2.3.1. Effect of Shear Rate

The variation of shear stress () and viscosity () was evaluated in controlled shear rate () mode. The conditions were chosen taking into account the previous studies on rheology of GOS [8]. The measurement conditions were as follows: phase 1, increasing the shear rate between 0 and 500 s−1 in 180 s; phase 2, constant shear rate (500 s−1) during 60 s; and phase 3, decreasing the shear rate between 500 and 0 s−1 in 180 s. The flow curves and the viscosity curves were determined at 25, 35, 50, and 70°C. Furthermore, other measurement was carried out with a maximum shear rate of 10 s−1 and at 4°C.

2.3.2. Effect of Shearing Time

The variation of versus time during shearing was evaluated at 25°C. The measurement conditions were as follows: phase 1, increasing the shear rate between 0 and 10 s−1 in 30 s; phase 2, constant shear rate (10 s−1) during 600 s; and phase 3, decreasing the shear rate between 10 and 0 s−1 in 30 s. This low value of shear rate was selected to prevent excessive shearing on the samples that could destroy their possible structure.

2.3.3. Effect of Temperature

In addition to the viscosity curves measured at several temperatures, the variation of viscosity as a function of temperature was also measured by designing a specific measuring cycle at constant shear rate. The measurement conditions were as follows: phase 1, increasing the shear rate between 0 and 10 s−1 at 25°C in 30 s; phase 2, constant shear rate (10 s−1) between 25 and 80°C during 3600 s; and phase 3, decreasing the shear rate between 10 and 0 s−1 at 80°C in 30 s. Samples were covered with a thin plastic ring to prevent water evaporation.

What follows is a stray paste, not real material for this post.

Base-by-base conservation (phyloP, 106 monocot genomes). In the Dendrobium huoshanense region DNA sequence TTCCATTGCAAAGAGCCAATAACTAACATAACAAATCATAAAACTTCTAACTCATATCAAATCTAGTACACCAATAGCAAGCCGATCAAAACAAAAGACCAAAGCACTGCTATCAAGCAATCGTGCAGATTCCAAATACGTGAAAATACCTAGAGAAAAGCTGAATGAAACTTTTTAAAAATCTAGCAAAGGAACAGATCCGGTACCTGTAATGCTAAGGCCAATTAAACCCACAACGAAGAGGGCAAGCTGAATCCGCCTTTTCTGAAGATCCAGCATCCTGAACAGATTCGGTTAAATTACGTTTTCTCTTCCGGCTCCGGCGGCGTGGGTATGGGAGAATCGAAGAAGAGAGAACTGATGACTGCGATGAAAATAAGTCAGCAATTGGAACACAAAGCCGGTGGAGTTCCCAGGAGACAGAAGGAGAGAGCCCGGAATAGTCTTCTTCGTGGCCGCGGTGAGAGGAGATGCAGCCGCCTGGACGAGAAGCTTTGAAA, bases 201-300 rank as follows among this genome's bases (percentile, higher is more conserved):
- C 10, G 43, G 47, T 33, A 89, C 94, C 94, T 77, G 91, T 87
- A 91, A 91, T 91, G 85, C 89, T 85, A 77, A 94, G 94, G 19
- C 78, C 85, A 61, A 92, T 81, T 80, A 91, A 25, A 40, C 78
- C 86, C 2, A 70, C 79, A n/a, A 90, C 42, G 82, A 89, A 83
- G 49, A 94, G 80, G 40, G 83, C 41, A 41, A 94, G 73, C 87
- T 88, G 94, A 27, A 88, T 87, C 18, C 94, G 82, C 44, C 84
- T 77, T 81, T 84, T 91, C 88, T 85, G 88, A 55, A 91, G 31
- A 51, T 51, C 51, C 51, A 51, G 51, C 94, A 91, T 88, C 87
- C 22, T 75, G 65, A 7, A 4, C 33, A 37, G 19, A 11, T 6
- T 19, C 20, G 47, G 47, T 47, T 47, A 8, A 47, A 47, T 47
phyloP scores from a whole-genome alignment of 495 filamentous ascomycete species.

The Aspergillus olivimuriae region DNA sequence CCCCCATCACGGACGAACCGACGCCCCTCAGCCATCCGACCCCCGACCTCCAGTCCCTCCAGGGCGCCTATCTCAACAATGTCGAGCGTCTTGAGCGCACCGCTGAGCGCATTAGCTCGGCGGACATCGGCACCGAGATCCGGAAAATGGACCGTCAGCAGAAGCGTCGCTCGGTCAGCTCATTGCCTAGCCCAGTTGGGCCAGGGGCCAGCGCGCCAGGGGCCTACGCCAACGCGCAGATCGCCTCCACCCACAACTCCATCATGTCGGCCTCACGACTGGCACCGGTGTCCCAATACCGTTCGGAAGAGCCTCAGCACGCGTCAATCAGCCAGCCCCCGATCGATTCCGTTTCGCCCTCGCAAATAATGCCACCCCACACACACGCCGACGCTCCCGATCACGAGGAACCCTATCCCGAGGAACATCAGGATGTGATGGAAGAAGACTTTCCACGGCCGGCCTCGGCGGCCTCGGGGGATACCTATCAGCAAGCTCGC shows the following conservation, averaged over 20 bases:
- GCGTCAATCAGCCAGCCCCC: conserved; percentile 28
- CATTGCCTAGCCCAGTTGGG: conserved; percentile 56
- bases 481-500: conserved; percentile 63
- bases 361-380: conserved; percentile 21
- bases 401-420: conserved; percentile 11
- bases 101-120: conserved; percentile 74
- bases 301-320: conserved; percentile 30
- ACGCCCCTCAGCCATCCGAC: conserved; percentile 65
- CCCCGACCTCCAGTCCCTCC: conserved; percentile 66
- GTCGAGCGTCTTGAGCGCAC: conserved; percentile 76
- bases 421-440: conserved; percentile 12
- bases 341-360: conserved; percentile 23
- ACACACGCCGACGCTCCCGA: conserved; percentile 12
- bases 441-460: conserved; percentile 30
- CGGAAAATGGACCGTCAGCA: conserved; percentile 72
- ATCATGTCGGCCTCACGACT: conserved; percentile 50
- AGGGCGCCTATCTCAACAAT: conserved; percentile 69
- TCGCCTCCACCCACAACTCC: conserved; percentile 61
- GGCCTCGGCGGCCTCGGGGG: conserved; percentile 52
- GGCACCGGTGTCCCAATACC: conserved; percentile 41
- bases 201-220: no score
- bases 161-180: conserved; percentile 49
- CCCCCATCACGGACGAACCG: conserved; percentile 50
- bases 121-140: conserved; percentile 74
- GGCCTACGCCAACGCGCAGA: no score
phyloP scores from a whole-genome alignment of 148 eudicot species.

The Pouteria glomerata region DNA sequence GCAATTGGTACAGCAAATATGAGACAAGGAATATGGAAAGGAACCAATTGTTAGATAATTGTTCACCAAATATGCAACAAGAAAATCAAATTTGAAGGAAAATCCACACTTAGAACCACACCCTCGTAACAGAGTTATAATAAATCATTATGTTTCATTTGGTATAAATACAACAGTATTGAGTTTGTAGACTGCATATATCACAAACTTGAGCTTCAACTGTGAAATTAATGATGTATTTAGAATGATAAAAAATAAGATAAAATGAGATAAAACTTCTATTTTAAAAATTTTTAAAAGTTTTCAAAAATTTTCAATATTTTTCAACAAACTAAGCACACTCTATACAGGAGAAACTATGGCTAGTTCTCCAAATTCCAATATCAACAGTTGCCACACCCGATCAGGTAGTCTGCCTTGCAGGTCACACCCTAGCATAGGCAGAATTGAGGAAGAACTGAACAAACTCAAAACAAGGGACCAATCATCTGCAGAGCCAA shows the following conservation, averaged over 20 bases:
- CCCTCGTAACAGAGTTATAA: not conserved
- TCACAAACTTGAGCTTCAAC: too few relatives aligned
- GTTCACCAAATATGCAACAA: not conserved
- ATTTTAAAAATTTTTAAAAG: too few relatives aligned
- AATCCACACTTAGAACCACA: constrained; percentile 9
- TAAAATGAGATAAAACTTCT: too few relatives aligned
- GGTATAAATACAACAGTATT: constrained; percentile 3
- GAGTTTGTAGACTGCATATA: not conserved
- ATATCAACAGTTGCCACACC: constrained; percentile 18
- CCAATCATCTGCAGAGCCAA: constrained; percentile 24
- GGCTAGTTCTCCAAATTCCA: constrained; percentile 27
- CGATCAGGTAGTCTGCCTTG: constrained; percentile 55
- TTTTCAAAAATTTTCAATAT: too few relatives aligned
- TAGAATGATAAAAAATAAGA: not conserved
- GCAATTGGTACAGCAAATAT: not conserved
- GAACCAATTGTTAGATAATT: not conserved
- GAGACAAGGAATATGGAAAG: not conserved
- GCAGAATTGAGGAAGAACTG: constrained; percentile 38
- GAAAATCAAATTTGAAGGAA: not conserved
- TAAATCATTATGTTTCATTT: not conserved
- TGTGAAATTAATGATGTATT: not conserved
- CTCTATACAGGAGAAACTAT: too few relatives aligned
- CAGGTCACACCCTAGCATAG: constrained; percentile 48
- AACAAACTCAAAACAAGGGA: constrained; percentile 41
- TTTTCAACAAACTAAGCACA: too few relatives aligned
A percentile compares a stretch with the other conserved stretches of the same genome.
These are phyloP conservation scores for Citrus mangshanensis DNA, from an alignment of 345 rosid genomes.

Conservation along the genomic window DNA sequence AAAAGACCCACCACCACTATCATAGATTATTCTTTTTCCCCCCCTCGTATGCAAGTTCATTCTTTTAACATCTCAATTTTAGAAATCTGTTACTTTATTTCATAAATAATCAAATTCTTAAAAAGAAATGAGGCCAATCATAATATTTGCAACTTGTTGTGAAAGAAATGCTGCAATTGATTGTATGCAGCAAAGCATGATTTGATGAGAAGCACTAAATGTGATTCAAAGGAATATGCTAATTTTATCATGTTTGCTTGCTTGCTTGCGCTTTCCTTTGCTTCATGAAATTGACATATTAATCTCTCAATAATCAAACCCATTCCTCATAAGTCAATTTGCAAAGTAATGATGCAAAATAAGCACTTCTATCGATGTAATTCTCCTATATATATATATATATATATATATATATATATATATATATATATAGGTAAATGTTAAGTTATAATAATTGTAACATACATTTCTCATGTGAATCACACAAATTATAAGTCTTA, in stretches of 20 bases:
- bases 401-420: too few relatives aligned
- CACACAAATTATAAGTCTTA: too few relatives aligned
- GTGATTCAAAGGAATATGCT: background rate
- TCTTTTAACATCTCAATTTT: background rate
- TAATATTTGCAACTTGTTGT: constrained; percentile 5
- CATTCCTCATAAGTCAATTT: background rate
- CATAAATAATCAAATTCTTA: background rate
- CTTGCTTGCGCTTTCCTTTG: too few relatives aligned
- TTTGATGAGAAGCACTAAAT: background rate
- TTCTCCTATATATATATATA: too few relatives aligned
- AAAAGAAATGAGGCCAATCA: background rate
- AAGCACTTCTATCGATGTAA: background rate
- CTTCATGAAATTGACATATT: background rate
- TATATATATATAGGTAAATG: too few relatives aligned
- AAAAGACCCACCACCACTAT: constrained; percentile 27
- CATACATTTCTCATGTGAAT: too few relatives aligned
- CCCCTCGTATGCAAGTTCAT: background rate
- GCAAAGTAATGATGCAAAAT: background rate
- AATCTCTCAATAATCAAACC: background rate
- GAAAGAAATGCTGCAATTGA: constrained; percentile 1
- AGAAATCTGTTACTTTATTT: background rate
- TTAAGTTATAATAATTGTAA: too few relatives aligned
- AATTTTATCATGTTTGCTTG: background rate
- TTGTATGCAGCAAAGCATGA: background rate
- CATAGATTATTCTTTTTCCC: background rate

2.4. Thermal Behavior of OsLu and Vivinal GOS

The thermal stability of the prebiotic mixtures was performed in the freeze-dried samples (2 mg, approximately) [9] by differential scanning calorimetry (DSC) and thermogravimetry (TGA) flushing N2 at 50 and 90 mL/min, respectively. In the former, the determinations were carried out in a TA Instrument Discovery DSC using heating rates of 1, 5, 10, and 20°C/min from −80 to 200°C and three subsequent cycles of heating and cooling. TGA analyses were done in a thermobalance TA Instruments TGA Q500 equipped with an EGA oven, using 10°C/min as heating rate.

3. Results and Discussion

3.1. Effect of Shear Rate on Viscosity

Figure 1 illustrates the flow curves ( versus ) of OsLu and Vivinal GOS, measured at different temperatures. The corresponding viscosity curves ( versus ) are shown in Figure 2. The viscosity curves are plotted in log-log scale in order to allow the easy evaluation of the possible shear thickening behavior of some samples.

Figure 1: Flow curves of OsLu (a) and Vivinal GOS (b) at different temperatures: 4, 25, 35, 50, and 70°C.
Figure 2: Viscosity curves of OsLu (a) and Vivinal GOS (b) at different temperatures: 4, 25, 35, 50, and 70°C.